Dirk and I did not initially set out to climb Mt. Fuppushi. The idea was to do Mt. Tarumae. What we didn’t know, however, was that access to road 141 at the turnoff from road 276 on the Lake Shikotsu side is inexplicably not accessible in winter. Road 141 itself is cleared on the Tomakomai City side, so would be accessible from further south, but we’d already come to Lake Shikotsu; getting to the Mt. Tarumae road junction would require either a 50km drive or a 4km walk (carrying skis). Either way, it would add an hour to the trip.
We sought out an alternative peak to tackle.
Mt. Fuppushi was the clear alternative we were after. Just a few minutes down the road we found the Kitaone Trail entrance. The summer car park was of course completely snowed in, but there was enough room on the roadside to park our 12-hour rental (a 660cc gutless but economical wonder).
After the setback with the access road to Mt. Tarumae, it was already 10am by the time we set off. Being late in the season, the snow was rotten with plenty of debris in the lower reaches. We followed a forestry road for a while before hitting the Kitaone Trail proper.
The day was clear overhead, but relatively hazy, and after an hour of ascending through thickets of established woods, we emerged on the ridge that would take us (steeply) towards the summit. There was no wind, and the steep climb made it all rather hot work.
At around 12:30pm, we had hit the gut-buster steep sections of the climb. This area required stiff kicking of steps, and with a soft layer of rotting snow on the surface, it was easy to slip backwards. We were wanting for skins for some easier zigzag traverses.
We stopped for a quick bite to eat for lunch at around 12:45pm, only 15 minutes or so from the summit. It had to be quick, because despite the now extensive views over Lake Shikotsu, we were out of the shelter from the wind. A biting westerly cut through sweat-drenched layers. The name of the mountain, Fuppushi, is an indigenous Ainu name meaning “the place with conifers.” When the pronunciation is represented by Japanese kanji characters, however, the characters literally mean wind (fuu) not (fu) die (shi). Our wind-battered stop for lunch gave a certain weight to the name.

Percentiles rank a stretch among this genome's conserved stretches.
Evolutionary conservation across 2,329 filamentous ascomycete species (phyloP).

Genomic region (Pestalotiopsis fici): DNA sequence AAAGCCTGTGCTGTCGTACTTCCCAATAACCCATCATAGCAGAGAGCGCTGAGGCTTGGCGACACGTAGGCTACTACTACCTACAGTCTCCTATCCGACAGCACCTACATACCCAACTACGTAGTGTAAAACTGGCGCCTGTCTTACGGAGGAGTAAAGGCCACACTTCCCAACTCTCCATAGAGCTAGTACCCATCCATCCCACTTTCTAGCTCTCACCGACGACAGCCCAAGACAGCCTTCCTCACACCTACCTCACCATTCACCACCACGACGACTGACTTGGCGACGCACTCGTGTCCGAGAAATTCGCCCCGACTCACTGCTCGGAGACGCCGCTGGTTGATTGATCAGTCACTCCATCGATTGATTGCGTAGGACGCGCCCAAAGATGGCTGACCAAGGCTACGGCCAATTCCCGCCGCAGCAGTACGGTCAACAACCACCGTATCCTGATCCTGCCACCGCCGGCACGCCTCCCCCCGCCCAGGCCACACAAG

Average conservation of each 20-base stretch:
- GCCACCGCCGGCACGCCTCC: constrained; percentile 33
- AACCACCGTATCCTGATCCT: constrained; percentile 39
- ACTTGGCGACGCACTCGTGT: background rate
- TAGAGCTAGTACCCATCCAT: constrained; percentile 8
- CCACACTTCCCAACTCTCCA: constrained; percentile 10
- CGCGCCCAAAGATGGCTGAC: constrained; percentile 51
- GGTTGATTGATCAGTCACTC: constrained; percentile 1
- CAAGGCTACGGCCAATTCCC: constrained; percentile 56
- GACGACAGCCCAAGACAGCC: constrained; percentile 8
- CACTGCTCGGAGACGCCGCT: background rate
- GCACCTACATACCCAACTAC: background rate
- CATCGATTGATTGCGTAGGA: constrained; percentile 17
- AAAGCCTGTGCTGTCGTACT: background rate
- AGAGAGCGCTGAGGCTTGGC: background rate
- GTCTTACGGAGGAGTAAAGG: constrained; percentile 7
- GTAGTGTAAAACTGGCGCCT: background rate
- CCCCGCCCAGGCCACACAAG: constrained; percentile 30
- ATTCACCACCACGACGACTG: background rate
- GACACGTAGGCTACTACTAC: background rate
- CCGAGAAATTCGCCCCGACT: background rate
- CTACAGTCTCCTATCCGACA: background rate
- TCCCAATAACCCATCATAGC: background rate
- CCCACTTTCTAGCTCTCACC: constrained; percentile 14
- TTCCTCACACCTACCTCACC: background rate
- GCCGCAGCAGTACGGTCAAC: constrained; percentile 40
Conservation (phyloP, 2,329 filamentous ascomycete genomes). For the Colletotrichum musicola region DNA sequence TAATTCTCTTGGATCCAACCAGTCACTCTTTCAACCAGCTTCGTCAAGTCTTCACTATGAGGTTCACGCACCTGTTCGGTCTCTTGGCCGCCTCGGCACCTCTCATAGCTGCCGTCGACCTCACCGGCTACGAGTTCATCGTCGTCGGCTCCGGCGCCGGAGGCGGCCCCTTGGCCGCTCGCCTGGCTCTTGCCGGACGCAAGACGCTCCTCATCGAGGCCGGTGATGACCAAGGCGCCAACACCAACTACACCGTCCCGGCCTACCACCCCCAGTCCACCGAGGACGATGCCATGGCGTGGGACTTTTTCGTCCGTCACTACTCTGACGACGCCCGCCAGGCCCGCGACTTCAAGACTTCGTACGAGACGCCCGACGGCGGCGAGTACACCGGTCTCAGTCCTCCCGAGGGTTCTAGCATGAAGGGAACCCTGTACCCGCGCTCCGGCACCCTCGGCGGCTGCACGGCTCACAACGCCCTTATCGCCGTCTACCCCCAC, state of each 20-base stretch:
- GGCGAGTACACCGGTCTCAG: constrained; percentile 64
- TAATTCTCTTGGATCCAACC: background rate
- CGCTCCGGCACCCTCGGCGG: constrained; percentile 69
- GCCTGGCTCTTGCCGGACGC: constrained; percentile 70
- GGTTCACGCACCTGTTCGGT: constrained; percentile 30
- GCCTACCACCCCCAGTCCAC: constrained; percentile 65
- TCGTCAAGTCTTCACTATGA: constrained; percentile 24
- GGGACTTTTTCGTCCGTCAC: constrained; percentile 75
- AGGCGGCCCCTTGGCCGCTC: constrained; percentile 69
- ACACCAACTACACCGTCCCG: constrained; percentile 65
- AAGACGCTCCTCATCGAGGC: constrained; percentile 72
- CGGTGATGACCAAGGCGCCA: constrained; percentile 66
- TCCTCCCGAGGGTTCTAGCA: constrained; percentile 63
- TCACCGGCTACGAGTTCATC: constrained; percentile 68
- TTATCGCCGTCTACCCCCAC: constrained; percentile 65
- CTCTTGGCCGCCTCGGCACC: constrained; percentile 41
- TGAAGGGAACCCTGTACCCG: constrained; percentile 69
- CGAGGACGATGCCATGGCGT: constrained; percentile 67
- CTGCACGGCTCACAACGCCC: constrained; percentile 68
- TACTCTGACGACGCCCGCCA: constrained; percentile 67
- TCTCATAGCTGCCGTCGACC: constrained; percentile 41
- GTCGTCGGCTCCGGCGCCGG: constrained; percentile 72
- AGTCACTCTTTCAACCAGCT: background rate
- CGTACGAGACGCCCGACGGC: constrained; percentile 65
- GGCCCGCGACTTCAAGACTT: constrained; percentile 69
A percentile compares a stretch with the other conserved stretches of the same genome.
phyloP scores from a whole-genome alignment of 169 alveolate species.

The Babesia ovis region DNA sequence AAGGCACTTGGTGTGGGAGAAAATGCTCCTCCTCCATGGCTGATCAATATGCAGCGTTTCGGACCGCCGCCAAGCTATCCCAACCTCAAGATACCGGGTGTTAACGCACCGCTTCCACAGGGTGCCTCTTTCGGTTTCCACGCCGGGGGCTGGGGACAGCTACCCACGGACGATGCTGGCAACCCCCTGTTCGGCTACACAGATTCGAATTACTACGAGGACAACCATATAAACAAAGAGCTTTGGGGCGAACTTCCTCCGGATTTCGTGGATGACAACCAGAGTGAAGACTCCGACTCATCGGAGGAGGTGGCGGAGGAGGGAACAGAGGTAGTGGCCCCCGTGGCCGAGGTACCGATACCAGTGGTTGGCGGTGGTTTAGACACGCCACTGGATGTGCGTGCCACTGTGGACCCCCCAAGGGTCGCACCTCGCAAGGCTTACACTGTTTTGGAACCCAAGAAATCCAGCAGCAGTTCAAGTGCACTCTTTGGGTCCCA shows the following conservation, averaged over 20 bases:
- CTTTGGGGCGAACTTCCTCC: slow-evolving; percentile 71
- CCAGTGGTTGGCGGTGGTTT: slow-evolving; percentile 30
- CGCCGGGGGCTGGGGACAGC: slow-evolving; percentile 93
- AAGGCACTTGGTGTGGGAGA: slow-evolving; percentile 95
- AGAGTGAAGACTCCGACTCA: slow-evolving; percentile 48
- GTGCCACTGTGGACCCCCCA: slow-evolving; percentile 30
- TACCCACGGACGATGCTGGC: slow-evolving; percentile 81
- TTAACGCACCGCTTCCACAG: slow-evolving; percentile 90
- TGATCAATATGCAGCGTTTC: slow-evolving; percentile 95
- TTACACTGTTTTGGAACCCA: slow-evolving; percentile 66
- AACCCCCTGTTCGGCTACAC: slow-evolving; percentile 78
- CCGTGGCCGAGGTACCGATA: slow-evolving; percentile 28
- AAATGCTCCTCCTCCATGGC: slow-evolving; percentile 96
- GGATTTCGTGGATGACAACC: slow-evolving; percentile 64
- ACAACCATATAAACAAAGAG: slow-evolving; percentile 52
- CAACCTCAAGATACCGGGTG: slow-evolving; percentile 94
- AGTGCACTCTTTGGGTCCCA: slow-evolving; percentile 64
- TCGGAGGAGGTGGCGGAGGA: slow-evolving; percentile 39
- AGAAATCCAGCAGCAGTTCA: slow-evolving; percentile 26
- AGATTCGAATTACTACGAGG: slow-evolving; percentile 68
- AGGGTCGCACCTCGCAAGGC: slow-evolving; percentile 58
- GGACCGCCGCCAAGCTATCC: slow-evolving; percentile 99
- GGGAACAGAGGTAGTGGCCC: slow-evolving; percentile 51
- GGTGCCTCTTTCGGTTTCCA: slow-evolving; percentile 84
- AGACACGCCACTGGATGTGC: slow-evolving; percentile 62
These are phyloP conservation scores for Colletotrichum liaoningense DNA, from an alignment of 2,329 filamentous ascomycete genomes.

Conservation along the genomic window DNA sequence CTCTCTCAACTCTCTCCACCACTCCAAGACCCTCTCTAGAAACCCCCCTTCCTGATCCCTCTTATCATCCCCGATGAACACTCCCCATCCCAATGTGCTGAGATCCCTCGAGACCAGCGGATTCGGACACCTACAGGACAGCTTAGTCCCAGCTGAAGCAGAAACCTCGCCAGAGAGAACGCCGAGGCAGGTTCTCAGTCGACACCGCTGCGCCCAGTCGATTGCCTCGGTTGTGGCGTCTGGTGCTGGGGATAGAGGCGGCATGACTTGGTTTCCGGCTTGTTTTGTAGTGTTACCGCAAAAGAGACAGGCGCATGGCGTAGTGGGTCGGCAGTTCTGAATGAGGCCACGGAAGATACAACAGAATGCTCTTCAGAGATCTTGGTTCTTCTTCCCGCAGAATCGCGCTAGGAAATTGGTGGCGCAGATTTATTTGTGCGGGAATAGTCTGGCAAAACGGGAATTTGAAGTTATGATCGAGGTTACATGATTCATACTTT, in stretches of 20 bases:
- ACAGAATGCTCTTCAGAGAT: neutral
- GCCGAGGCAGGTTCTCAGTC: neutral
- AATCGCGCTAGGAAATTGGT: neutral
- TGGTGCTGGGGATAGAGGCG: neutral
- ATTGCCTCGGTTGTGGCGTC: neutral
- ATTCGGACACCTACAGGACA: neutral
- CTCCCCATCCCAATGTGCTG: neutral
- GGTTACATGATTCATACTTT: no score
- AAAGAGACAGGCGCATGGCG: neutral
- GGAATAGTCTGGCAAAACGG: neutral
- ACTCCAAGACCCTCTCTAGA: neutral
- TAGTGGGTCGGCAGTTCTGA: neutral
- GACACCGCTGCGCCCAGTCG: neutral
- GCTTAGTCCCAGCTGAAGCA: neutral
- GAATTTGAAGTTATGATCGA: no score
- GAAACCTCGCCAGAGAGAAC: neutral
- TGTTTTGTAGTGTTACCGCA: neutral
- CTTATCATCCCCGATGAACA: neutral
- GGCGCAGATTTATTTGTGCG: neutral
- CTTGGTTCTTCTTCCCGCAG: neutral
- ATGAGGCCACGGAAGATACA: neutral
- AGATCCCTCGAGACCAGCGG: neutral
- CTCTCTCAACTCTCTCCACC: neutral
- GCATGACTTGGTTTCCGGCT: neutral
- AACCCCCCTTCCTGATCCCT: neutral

Lunch scoffed, we dropped our skis and backpacks and clambered on all fours up the remaining 50 meters or so to the summit. We were greeted with unobstructed 360 degree views over Lake Shikotsu to the north, and Mt. Tarumae to the east. An unusually dense haze put a damper on the view, but it was impressive nonetheless. Had we managed to get to the Mt. Tarumae trailhead, we would have hiked much farther, across Mt. Tarumae, to where this photo was taken. While the via-Taruame route would be a worthy one to take on for a long day out on the mountain, we were happy with the nicely strenuous Kitaone Route.
By 1:30pm we were on our way down. Somehow I had gone an entire winter season in Hokkaido this year without having even one day of downhill skiing, so the ski down was (for me) somewhat of a baptism of fire. Steep-ish terrain with plenty of trees to make things interesting…it was not until I got to the bottom that I actually felt like I had my skiing legs back.
As our reward for a great morning out on the mountain, we attempted to have a soak in the awesome Mizu-no-uta hotel’s onsen, but unfortunately had arrived too late for their day visiting hours (they finish at 3pm). We had to settle for the much less exciting, but no less hot and relaxing Kyukanomura Shikotsuko onsen. At least they were cheaper; 720yen rather than probably twice that price.
The day was wrapped up with dinner at (the now closed) Sapporo Shokudo in Chitose, a cafeteria-style Japanese restaurant where a large meal plus a handle of beer usually costs a reasonable 1,000yen or so.